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By Helen Carter
Journalist

 

Two new health insurance optical item codes for disposable multifocal contact lenses will be introduced on 1 April 2016.

  • Item number 863 (abbreviated description DISPOSBL MULTI1) will be for a disposable contact lens supply (multifocal) of three months or less (single).
  • Item number 864 (DISPOSBL MULTI2) will be for a disposable contact lens supply (multifocal) of three months or less (pair).

If worn on a daily basis, these supplies would last three months.

All health funds will provide these items for claimable rebates through HICAPS and CSC. If a practitioner does not have a HICAPS EFTPOS terminal, they can issue a receipt with items 863 or 864 and if the patient has paid in full, they will be reimbursed through their health fund.

Optometry Western Australia president Darrell Baker announced the news to delegates at WAVE in August.

Optometry WA CEO Tony Martella said the new item codes resulted from close co-operation between Optometry WA and Optometry Australia.

Optometry WA initially suggested to Optometry Australia that specific rebates were required for disposable contact lenses, which Optometry Australia then proposed to Private Healthcare Australia at its general treatment provider relations committee meeting in April 2015.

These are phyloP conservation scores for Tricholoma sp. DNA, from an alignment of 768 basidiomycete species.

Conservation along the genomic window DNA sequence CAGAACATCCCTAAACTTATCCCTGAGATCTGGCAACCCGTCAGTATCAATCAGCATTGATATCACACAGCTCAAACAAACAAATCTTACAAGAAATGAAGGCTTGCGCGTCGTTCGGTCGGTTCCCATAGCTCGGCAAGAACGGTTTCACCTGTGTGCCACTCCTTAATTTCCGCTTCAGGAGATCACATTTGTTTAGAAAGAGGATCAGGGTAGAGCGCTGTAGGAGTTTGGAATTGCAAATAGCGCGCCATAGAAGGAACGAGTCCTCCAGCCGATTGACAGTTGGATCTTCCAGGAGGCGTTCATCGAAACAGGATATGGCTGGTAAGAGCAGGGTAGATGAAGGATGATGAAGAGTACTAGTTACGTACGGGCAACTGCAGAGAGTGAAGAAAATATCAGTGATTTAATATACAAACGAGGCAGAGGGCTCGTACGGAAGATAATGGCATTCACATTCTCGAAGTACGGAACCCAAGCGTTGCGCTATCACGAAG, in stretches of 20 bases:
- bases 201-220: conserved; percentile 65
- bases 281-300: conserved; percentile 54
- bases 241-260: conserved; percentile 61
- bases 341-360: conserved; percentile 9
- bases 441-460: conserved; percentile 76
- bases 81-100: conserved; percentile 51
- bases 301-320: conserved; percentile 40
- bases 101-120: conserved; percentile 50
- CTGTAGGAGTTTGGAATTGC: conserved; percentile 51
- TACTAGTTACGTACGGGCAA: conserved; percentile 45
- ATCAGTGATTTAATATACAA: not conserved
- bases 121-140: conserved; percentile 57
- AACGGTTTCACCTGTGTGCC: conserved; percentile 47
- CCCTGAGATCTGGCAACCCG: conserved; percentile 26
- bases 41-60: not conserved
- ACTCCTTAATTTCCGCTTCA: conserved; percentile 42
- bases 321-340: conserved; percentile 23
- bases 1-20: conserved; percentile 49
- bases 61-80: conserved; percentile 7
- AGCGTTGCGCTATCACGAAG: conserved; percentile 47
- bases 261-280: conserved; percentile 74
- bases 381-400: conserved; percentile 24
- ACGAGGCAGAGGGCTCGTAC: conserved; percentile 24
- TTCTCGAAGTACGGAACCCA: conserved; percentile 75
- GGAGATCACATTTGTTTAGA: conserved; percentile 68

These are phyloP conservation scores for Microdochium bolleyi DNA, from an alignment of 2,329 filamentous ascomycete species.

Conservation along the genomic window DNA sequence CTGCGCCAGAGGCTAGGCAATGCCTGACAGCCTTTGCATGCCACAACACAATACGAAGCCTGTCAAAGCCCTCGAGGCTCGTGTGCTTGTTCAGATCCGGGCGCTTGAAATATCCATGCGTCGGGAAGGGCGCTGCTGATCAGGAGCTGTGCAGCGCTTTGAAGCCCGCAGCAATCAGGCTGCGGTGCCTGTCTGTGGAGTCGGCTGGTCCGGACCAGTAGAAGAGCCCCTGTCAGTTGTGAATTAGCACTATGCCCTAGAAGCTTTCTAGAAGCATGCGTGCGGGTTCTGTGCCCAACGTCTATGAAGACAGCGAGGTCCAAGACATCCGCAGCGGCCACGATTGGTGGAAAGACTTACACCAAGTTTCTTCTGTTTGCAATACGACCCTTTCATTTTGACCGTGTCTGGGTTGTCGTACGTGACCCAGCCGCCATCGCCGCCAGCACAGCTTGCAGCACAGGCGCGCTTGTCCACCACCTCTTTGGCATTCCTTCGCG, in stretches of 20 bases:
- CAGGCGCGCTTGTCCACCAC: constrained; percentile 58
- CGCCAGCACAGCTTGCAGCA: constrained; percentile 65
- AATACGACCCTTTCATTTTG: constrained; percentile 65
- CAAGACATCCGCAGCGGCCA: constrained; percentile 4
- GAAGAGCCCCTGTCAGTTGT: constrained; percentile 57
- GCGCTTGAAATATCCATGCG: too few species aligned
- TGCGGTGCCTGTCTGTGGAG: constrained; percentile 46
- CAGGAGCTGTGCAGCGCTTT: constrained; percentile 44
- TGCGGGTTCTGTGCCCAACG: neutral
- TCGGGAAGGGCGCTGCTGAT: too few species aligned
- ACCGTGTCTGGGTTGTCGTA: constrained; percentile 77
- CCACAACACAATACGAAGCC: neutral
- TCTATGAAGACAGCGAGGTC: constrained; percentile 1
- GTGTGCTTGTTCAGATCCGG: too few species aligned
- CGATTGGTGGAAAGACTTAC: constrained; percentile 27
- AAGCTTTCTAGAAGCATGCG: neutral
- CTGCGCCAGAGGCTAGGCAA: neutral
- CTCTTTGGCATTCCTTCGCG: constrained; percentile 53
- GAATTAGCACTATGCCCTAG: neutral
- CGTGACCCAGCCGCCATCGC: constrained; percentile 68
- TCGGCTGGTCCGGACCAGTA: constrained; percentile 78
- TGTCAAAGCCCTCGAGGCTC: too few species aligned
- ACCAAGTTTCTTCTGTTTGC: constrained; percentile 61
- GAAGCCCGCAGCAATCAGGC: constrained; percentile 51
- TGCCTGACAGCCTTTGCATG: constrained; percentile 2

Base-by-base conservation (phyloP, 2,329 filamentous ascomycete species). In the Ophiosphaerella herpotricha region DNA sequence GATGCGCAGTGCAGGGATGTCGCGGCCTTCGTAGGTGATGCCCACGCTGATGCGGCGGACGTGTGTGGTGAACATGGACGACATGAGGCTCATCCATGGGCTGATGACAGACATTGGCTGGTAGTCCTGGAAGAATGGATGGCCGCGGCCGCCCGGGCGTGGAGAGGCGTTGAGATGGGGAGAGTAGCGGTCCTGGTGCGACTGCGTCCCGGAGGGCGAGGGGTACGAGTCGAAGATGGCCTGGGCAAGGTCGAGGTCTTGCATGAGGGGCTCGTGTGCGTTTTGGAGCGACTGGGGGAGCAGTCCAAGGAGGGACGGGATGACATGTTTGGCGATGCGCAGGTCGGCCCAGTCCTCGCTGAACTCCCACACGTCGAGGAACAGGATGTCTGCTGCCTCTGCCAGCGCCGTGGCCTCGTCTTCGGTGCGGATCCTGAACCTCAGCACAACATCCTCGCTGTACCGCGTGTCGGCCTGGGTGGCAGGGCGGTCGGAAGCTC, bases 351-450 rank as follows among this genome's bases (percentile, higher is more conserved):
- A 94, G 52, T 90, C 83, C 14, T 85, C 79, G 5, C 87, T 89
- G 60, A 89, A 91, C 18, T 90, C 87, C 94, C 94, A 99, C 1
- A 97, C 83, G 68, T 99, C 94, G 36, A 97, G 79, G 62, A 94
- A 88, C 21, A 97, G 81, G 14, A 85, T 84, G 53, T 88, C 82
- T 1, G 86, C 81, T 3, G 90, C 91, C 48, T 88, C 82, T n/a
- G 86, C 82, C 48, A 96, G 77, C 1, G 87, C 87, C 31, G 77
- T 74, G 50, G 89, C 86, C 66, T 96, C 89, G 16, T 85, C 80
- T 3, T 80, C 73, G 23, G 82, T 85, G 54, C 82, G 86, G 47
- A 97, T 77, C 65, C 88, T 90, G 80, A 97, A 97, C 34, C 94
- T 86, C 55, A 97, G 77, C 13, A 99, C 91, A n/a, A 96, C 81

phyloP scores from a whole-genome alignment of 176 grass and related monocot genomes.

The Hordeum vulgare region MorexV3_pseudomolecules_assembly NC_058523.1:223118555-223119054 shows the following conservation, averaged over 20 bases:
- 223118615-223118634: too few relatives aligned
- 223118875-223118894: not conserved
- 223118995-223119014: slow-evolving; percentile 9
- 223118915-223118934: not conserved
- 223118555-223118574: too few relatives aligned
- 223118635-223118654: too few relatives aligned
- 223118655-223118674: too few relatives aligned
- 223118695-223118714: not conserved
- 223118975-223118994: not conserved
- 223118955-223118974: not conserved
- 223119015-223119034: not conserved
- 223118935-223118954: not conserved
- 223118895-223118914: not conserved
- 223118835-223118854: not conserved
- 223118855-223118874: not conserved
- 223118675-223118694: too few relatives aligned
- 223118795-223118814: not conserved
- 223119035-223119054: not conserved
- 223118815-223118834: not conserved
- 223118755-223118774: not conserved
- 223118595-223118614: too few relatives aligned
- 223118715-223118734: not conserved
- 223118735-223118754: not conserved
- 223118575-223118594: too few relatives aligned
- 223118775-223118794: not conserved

Optometry Australia CEO Genevieve Quilty said that historically item code 861/862 (or 871/872) had been used by many health funds to provide a rebate for disposable multifocal contact lenses (single or pair) even though the item descriptor referred to non-disposable bifocal contact lenses.

‘Not only does this not provide a true picture of the type of contact lenses being prescribed, it also means the wearer may not be receiving the correct level of benefit from their health fund,’ Ms Quilty wrote in a letter to Private Healthcare Australia.

She said the number of disposable multifocal contact lens products on the market had increased dramatically over the past few years and it was anticipated that with the ageing population, use of these products would continue to rise.

‘Many of our members and at least one health fund had raised concerns regarding this and requested assistance in finding a solution,’ she said.

Optometry Australia recommended that the new item codes be developed to ensure policyholders received the benefits they were entitled to and to stop confusion about which item code should be used by optometrists.

She said listing the new items as multifocal contact lenses most accurately captured the optical principles in their design and few true bifocal-style contact lenses remained on the market.

Ms Quilty said that despite the current HICAPS reference guide for optical services referring to item 861/862 as being for non-disposable contact lenses, excluding plano lenses, current reference guides such as Eyetalk were now referring to this item as multifocal, and updating this terminology in the item description for 861/862 should be considered in the future.

Health fund optical code items which already exist for disposable contact lenses include item 851 for disposable spherical contact lenses (single), supply of three months or less, and item 852 (spherical, pair) with the same criteria.

Item 853 is for toric (single) and 854 (toric, pair) with the same criteria.

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